I recently read a Bloomberg article about Jeff Immelt’s leadership of GE. The article has an embedded video, showing a brief Q&A-style discussion. Tom Keene was one of the interviewers, and here’s one of his questions, with my emphasis added:
A lot of people will talk about Immelt as executive of the year last year, with a new kind of globalization wrapped around a new industrialization. What did you learn about how GE does globalization differently?
What? What in the hell does that mean? Globalization wrapped around industrialization?
For Tom Keene, I doubt that’s gibberish. He was driving at something. But I’m at a loss.
That question frustrates me. It’s imprecise. Two people can think very differently about a “new kind of globalization” or a “new industrialization”. There’s so much wiggle room, it’s almost impossible to have a meaningful, substantive exchange, when that’s your jumping off point.
But of course, this being financial TV, the interview rolls on. Everyone acts as if we always talk about “globalization wrapped around…industrialization”.
I hear this kind of dialogue, and I immediately think, that’s the opportunity for scientists and engineers. More broadly, that’s the opportunity for anyone who can think deeply, precisely, and clearly about the state of a business.
Large businesses are complex. GE’s business is particularly so, with whole subsidiaries they’re trying to sell, and whole businesses they’re trying to acquire. It’s tough to pin it down enough to have a meaningful chat.
We can still cut through the complexity. And we must.
The more opaque our businesses are, the greater chance they’re not serving our needs. The consensus judgment is that GE is performing wonderfully. Investors certainly think so. I still get worried, listening to intelligent people talk in such an abstract, imprecise way, about one of the world’s most impactful businesses.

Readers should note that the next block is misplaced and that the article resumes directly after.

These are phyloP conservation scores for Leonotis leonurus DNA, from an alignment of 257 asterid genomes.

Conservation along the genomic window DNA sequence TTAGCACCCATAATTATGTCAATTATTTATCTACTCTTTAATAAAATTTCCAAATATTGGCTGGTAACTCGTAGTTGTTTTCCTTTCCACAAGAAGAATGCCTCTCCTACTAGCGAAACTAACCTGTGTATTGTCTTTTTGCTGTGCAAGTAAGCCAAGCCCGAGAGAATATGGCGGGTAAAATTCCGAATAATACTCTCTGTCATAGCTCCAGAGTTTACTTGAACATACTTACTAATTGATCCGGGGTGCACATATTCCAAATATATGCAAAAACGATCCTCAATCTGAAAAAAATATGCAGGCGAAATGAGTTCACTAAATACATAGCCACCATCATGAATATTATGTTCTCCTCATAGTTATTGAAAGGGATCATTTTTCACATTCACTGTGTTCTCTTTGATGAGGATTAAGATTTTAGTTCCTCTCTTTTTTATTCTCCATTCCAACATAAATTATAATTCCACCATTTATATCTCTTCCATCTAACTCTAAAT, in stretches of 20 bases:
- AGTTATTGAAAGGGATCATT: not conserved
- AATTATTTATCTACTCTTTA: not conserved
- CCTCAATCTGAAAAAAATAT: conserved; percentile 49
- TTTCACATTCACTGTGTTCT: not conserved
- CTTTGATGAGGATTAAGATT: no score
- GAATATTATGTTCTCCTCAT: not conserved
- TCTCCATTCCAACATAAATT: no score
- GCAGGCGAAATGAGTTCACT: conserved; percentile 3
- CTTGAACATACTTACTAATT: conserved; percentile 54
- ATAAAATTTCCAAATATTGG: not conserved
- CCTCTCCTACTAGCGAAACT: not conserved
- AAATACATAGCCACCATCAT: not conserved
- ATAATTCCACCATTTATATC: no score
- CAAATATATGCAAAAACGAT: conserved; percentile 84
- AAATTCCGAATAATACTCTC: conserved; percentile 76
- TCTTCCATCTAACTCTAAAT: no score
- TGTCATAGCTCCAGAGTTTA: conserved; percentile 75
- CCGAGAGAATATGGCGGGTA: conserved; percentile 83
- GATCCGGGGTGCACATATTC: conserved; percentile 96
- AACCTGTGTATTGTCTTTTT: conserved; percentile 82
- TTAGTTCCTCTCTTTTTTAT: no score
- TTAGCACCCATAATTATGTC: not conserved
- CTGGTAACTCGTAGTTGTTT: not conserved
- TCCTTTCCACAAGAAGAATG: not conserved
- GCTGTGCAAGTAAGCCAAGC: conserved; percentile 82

I also worry about the effect this conversation has on viewers. People assume this is how experts talk about business. They use language like “globalization wrapped around…industrialization”. They assume (a) this language means something, and (b) other people understand it. It encourages awkward conversation after awkward conversation, where we all pretend we know what everyone else is talking about.
Don’t fall into this trap. You don’t have to use such arcane language to speak intelligently about your business. Use simple language. Anchor your questions and answers in concrete reality.
If you want to talk about “a new kind of globalization”, clarify what you mean. Do you mean doing business in new countries? Do you mean introducing different business models, tailed to different parts of the world? Do you mean balancing your commitments differently between customers, employees, and the community, depending on where you are?
The same thing applies with “industrialization”, or any other buzz word you might choose. The buzz words aren’t harmful, in and of themselves. But they need context. It’s too easy for different people to use those words differently. Anchor those words. It’ll give your audience confidence that you’re not trying to hide anything.